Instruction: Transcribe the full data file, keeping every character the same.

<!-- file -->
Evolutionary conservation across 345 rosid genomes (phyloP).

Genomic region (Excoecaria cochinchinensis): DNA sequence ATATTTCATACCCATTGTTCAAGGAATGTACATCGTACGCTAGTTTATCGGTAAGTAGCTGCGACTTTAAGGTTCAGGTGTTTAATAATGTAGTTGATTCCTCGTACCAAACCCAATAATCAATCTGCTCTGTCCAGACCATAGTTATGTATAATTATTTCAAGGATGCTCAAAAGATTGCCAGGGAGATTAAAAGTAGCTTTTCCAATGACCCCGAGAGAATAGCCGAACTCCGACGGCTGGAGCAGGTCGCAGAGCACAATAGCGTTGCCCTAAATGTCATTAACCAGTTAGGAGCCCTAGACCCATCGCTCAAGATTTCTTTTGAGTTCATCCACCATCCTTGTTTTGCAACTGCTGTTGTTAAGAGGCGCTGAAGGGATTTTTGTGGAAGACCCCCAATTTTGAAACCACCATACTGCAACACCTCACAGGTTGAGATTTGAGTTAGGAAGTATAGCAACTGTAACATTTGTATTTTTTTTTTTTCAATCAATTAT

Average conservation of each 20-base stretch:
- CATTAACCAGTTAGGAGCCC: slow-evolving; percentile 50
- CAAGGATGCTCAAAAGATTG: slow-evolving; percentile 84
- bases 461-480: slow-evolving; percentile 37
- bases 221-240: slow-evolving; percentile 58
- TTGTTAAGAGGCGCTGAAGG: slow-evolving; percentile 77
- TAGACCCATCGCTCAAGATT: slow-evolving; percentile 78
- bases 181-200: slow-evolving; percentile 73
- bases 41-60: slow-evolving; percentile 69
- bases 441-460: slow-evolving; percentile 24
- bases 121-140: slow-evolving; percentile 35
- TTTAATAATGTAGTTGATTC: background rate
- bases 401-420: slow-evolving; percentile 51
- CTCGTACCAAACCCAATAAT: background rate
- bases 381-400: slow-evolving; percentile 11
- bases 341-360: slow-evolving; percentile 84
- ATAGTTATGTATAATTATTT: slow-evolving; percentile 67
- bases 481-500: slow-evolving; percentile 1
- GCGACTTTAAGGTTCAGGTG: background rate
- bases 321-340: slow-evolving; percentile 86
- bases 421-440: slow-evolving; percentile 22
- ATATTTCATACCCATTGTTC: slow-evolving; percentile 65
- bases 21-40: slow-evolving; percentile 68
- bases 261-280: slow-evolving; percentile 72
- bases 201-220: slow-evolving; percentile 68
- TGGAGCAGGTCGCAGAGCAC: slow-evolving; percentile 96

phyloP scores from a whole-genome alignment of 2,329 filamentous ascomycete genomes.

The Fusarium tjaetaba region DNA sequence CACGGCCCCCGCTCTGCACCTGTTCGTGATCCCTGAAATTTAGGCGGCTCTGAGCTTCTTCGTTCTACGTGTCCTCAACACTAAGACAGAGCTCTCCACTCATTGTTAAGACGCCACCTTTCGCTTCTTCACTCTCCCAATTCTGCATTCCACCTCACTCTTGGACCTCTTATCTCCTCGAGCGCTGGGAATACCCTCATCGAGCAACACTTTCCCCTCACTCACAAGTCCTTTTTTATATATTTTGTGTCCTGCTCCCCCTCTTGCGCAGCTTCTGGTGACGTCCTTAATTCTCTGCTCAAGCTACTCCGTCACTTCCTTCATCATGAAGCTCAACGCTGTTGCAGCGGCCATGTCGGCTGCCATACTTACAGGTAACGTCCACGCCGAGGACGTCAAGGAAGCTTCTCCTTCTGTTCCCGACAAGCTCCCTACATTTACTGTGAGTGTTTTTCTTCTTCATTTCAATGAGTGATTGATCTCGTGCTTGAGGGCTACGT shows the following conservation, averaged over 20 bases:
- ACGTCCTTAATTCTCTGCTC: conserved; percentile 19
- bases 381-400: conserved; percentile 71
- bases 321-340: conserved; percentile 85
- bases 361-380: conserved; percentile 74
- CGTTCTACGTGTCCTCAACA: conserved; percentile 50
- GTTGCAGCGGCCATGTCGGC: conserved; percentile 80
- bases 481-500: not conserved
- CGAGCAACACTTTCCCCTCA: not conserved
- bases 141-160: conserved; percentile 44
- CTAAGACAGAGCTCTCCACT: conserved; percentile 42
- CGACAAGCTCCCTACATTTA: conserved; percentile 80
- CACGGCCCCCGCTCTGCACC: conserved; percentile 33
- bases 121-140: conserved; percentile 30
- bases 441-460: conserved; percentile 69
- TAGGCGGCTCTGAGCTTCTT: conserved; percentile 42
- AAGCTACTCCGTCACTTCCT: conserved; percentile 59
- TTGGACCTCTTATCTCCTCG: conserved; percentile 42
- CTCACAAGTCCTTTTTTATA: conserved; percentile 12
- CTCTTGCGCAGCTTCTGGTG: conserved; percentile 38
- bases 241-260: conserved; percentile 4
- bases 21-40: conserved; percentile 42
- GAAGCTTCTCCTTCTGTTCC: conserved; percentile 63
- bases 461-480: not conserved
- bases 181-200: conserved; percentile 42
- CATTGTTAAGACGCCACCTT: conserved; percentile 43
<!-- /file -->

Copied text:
Evolutionary conservation across 345 rosid genomes (phyloP).

Genomic region (Excoecaria cochinchinensis): DNA sequence ATATTTCATACCCATTGTTCAAGGAATGTACATCGTACGCTAGTTTATCGGTAAGTAGCTGCGACTTTAAGGTTCAGGTGTTTAATAATGTAGTTGATTCCTCGTACCAAACCCAATAATCAATCTGCTCTGTCCAGACCATAGTTATGTATAATTATTTCAAGGATGCTCAAAAGATTGCCAGGGAGATTAAAAGTAGCTTTTCCAATGACCCCGAGAGAATAGCCGAACTCCGACGGCTGGAGCAGGTCGCAGAGCACAATAGCGTTGCCCTAAATGTCATTAACCAGTTAGGAGCCCTAGACCCATCGCTCAAGATTTCTTTTGAGTTCATCCACCATCCTTGTTTTGCAACTGCTGTTGTTAAGAGGCGCTGAAGGGATTTTTGTGGAAGACCCCCAATTTTGAAACCACCATACTGCAACACCTCACAGGTTGAGATTTGAGTTAGGAAGTATAGCAACTGTAACATTTGTATTTTTTTTTTTTCAATCAATTAT

Average conservation of each 20-base stretch:
- CATTAACCAGTTAGGAGCCC: slow-evolving; percentile 50
- CAAGGATGCTCAAAAGATTG: slow-evolving; percentile 84
- bases 461-480: slow-evolving; percentile 37
- bases 221-240: slow-evolving; percentile 58
- TTGTTAAGAGGCGCTGAAGG: slow-evolving; percentile 77
- TAGACCCATCGCTCAAGATT: slow-evolving; percentile 78
- bases 181-200: slow-evolving; percentile 73
- bases 41-60: slow-evolving; percentile 69
- bases 441-460: slow-evolving; percentile 24
- bases 121-140: slow-evolving; percentile 35
- TTTAATAATGTAGTTGATTC: background rate
- bases 401-420: slow-evolving; percentile 51
- CTCGTACCAAACCCAATAAT: background rate
- bases 381-400: slow-evolving; percentile 11
- bases 341-360: slow-evolving; percentile 84
- ATAGTTATGTATAATTATTT: slow-evolving; percentile 67
- bases 481-500: slow-evolving; percentile 1
- GCGACTTTAAGGTTCAGGTG: background rate
- bases 321-340: slow-evolving; percentile 86
- bases 421-440: slow-evolving; percentile 22
- ATATTTCATACCCATTGTTC: slow-evolving; percentile 65
- bases 21-40: slow-evolving; percentile 68
- bases 261-280: slow-evolving; percentile 72
- bases 201-220: slow-evolving; percentile 68
- TGGAGCAGGTCGCAGAGCAC: slow-evolving; percentile 96

phyloP scores from a whole-genome alignment of 2,329 filamentous ascomycete genomes.

The Fusarium tjaetaba region DNA sequence CACGGCCCCCGCTCTGCACCTGTTCGTGATCCCTGAAATTTAGGCGGCTCTGAGCTTCTTCGTTCTACGTGTCCTCAACACTAAGACAGAGCTCTCCACTCATTGTTAAGACGCCACCTTTCGCTTCTTCACTCTCCCAATTCTGCATTCCACCTCACTCTTGGACCTCTTATCTCCTCGAGCGCTGGGAATACCCTCATCGAGCAACACTTTCCCCTCACTCACAAGTCCTTTTTTATATATTTTGTGTCCTGCTCCCCCTCTTGCGCAGCTTCTGGTGACGTCCTTAATTCTCTGCTCAAGCTACTCCGTCACTTCCTTCATCATGAAGCTCAACGCTGTTGCAGCGGCCATGTCGGCTGCCATACTTACAGGTAACGTCCACGCCGAGGACGTCAAGGAAGCTTCTCCTTCTGTTCCCGACAAGCTCCCTACATTTACTGTGAGTGTTTTTCTTCTTCATTTCAATGAGTGATTGATCTCGTGCTTGAGGGCTACGT shows the following conservation, averaged over 20 bases:
- ACGTCCTTAATTCTCTGCTC: conserved; percentile 19
- bases 381-400: conserved; percentile 71
- bases 321-340: conserved; percentile 85
- bases 361-380: conserved; percentile 74
- CGTTCTACGTGTCCTCAACA: conserved; percentile 50
- GTTGCAGCGGCCATGTCGGC: conserved; percentile 80
- bases 481-500: not conserved
- CGAGCAACACTTTCCCCTCA: not conserved
- bases 141-160: conserved; percentile 44
- CTAAGACAGAGCTCTCCACT: conserved; percentile 42
- CGACAAGCTCCCTACATTTA: conserved; percentile 80
- CACGGCCCCCGCTCTGCACC: conserved; percentile 33
- bases 121-140: conserved; percentile 30
- bases 441-460: conserved; percentile 69
- TAGGCGGCTCTGAGCTTCTT: conserved; percentile 42
- AAGCTACTCCGTCACTTCCT: conserved; percentile 59
- TTGGACCTCTTATCTCCTCG: conserved; percentile 42
- CTCACAAGTCCTTTTTTATA: conserved; percentile 12
- CTCTTGCGCAGCTTCTGGTG: conserved; percentile 38
- bases 241-260: conserved; percentile 4
- bases 21-40: conserved; percentile 42
- GAAGCTTCTCCTTCTGTTCC: conserved; percentile 63
- bases 461-480: not conserved
- bases 181-200: conserved; percentile 42
- CATTGTTAAGACGCCACCTT: conserved; percentile 43